Should Kids Stay Away from Soy?
Q. I have recently heard concerns about boys eating soy. As the mom of one vegetarian boy and with another boy on the way, I'm worried about their development and long-term health. What's the truth surrounding these warnings? -- Michelle, Phoenix, AZ
A. Soy contains plant estrogens, so there are concerns about the health effects on babies of both sexes who are given infant formula made from soy. Part of the issue is that there's not enough good data, which always leaves the door open for doubt and rumor.
On the positive side: The longest running study of children raised on soy formula is only in its 6th year, but, so far, the children -- male and female -- are healthy and growing normally. The not-as-positive side: 6 years is a short time, and animal studies have raised some cause for caution. Infant formulas made with soy contain very high amounts of genistein, soy's main estrogen. In studies using piglets (their physiology is similar to ours, and not just during hot dog eating contests), genistein stopped newborn intestinal cells from growing as they should.
Other studies involving rats and soy formula have detected changes in the way the body metabolizes drugs, which might make them less effective. Even the American Academy of Pediatrics has backed away from giving soy its whole-hearted blessing. It continues to recommend, as we do, the healthiest and most digestible infant food -- breast milk, which comes in that handy-dandy, eco-friendly package. Soy may be safe, but the final word isn't in yet.
Q. I take a garlic supplement and two baby aspirin every day. Are they doing the same thing -- thinning my blood? -- Marsha, Bay City, Michigan
A. Yes and no. Both garlic and aspirin have antiplatelet activity, meaning they prevent your blood from forming clots that can clog your arteries and cause a heart attack or travel to your brain and trigger a stroke.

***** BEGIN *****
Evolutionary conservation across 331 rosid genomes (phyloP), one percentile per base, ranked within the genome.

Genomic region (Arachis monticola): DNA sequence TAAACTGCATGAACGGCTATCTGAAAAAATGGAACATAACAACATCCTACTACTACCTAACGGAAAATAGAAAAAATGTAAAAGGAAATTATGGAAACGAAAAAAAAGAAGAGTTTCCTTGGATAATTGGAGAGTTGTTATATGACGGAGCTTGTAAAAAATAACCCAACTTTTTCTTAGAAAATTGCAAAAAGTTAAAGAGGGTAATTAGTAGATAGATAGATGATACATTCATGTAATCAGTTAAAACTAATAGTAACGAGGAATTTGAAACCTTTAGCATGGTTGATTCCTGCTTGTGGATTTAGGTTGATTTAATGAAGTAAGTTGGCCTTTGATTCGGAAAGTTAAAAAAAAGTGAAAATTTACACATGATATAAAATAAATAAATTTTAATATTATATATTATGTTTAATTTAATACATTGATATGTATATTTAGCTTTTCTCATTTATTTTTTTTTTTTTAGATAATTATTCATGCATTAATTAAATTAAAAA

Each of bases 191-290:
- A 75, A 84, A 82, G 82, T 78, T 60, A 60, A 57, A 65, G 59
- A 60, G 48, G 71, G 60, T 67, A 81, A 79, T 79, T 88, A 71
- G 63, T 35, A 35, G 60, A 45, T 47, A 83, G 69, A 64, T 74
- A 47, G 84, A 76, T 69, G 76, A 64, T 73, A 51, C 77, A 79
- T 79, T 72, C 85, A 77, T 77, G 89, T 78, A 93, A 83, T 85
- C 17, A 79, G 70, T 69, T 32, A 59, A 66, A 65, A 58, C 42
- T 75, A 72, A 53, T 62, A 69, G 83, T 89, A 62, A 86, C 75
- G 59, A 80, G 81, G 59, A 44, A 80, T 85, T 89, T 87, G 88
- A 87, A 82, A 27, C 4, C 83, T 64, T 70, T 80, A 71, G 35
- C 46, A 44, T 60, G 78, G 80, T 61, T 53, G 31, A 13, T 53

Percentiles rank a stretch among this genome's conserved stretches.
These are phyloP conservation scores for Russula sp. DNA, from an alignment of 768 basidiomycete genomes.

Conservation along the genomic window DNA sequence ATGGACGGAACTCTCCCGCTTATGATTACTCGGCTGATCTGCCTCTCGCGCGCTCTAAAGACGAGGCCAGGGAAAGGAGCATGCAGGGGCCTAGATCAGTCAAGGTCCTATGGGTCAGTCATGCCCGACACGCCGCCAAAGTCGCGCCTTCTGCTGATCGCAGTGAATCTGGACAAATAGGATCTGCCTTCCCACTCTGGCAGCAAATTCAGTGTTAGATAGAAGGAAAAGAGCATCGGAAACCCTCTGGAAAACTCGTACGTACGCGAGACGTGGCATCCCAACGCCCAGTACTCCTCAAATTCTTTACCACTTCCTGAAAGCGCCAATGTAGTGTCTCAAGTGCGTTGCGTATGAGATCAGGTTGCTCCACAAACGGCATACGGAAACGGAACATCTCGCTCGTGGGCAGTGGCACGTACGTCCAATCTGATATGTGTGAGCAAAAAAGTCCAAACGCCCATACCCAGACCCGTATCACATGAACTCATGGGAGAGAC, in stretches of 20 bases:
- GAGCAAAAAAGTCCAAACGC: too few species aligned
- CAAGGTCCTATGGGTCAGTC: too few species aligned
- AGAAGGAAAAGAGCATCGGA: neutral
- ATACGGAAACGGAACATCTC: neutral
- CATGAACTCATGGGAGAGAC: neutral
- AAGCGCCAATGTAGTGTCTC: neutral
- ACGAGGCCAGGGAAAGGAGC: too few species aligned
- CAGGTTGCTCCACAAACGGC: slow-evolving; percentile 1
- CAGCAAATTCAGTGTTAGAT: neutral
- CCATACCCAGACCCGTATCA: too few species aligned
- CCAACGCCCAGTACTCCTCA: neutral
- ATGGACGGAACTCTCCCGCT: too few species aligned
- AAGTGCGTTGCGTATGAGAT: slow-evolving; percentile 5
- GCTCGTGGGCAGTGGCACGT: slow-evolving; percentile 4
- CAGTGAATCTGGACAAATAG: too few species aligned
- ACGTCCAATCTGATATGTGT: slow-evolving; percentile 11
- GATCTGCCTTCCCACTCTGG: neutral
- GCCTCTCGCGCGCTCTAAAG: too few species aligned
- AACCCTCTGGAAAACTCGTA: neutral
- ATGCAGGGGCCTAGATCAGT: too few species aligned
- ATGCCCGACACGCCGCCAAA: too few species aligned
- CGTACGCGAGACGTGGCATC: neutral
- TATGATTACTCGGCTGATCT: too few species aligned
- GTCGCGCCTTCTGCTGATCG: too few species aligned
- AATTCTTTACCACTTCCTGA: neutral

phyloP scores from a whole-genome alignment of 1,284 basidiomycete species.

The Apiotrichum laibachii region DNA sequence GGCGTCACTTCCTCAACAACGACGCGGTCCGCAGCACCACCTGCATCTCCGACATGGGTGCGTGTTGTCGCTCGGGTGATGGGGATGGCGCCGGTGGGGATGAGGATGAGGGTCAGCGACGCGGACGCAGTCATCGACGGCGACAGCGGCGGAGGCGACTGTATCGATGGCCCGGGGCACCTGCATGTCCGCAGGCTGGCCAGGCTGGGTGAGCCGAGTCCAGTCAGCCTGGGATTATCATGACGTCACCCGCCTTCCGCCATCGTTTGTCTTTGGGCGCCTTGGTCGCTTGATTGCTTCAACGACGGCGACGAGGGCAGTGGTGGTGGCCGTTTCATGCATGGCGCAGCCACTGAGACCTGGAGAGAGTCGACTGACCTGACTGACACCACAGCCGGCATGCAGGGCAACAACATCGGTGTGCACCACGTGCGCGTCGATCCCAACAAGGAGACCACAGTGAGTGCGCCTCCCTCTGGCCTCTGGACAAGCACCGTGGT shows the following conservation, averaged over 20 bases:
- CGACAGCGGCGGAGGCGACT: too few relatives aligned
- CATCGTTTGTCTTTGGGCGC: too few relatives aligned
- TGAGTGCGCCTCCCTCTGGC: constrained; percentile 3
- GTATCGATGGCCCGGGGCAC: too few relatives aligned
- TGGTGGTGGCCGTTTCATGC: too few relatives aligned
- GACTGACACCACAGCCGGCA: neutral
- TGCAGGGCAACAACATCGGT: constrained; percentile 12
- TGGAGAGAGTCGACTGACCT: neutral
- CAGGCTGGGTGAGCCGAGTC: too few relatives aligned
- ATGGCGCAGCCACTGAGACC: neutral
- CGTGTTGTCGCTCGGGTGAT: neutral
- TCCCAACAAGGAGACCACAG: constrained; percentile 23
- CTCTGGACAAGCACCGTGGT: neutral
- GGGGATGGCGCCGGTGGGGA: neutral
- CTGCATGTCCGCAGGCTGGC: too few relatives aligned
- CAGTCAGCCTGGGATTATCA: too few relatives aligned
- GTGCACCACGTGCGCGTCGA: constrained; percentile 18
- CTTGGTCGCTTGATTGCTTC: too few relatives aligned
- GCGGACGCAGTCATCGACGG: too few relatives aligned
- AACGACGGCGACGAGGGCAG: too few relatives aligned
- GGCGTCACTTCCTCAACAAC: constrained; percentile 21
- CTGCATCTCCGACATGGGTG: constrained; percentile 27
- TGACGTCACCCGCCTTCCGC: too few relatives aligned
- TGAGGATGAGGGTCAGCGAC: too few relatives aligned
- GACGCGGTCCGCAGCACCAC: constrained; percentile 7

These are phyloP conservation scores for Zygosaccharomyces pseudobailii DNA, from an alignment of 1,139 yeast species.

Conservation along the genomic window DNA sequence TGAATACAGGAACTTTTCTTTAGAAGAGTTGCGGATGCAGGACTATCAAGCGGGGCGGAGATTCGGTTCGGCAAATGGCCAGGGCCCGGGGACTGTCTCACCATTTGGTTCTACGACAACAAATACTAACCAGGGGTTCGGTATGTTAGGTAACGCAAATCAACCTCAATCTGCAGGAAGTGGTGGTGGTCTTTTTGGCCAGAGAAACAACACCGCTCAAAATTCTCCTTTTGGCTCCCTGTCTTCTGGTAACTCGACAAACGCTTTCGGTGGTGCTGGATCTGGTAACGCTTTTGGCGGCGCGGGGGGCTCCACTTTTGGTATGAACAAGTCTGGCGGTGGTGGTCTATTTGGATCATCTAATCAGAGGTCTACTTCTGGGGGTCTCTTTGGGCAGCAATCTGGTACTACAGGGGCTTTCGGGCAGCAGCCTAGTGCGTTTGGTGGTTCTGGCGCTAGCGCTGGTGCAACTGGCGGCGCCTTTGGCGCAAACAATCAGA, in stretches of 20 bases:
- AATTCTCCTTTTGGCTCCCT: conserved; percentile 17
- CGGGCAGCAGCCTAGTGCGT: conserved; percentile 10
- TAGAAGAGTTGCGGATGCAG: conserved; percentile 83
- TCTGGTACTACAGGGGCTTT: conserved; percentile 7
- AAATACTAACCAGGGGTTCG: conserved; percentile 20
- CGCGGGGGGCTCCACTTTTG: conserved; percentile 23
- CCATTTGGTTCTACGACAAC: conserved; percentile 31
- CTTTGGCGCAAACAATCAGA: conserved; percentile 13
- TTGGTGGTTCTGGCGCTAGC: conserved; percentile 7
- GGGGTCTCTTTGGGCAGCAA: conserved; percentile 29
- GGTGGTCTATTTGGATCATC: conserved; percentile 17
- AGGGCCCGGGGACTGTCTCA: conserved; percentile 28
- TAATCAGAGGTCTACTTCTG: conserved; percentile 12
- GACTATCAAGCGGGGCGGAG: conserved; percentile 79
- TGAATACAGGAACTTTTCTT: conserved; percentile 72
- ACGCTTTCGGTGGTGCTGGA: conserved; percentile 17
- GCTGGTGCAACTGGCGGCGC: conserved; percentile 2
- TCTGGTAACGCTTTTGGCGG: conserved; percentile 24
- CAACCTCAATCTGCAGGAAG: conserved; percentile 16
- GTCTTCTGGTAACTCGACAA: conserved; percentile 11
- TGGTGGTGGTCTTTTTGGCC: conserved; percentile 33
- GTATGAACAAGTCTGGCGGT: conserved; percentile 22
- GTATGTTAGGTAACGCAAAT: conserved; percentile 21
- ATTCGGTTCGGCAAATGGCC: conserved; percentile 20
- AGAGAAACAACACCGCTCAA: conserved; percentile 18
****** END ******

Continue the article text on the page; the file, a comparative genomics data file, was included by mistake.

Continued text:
So if you're taking both garlic and aspirin for their blood-thinning abilities, you could safely skip the stinking rose supplement. Drying garlic to squeeze it into a capsule can process the health benefits right out of it. (One study found that even cooked garlic lost its antiplatelet activity, though it could be brought back to life with a little fresh garlic juice.)
Do, however, stick with aspirin (if your doc agrees it's right for you). The research is clear: Daily aspirin therapy not only can help reduce your risk of heart attack and stroke but also will significantly increase your survival odds if you do have a heart attack. And aspirin does have great additional anticancer benefits. Here's how they're not doing the same thing: Garlic doesn't have such benefits to our knowledge. But aspirin can decrease -- by about 40% -- the risk of cancer of the colon, rectum, bladder, esophagus, breast, and prostate.
Q. For the past few years, I've had episodes of vertigo. I lose my balance and get nauseous, usually when I get up in the morning. My MRI and blood work are all fine, but it keeps happening. What can I do? -- Anonymous
A.Spend some time getting to the bottom of this, especially since it can be debilitating (and lead you to fall because your balance is off). A blood test and an MRI aren't going to tell your doctor everything he or she needs to know to find out what's giving you the whirlies.
Vertigo can have dozens of causes. Often it's related to inflammation of the inner ear, which controls balance, or a problem with the vestibular nerve, which links your ear to your brain stem. Other potential diagnoses (warning -- some are scary): brain problems (including tumors), nerve compression from a benign tumor, head injuries, blood vessel diseases, migraine headaches, some drugs (certain antibiotics, including gentamicin) and Meniere's disease.
Did we mention an otolaryngologist? If it lasts more than a few weeks, make an appointment with one of these ear, nose, and throat specialists who subspecialize in vertigo, and go for the full workup. Because this can be so debilitating, if you don't get a solution from one doctor, go for a second opinion. Please, just for us.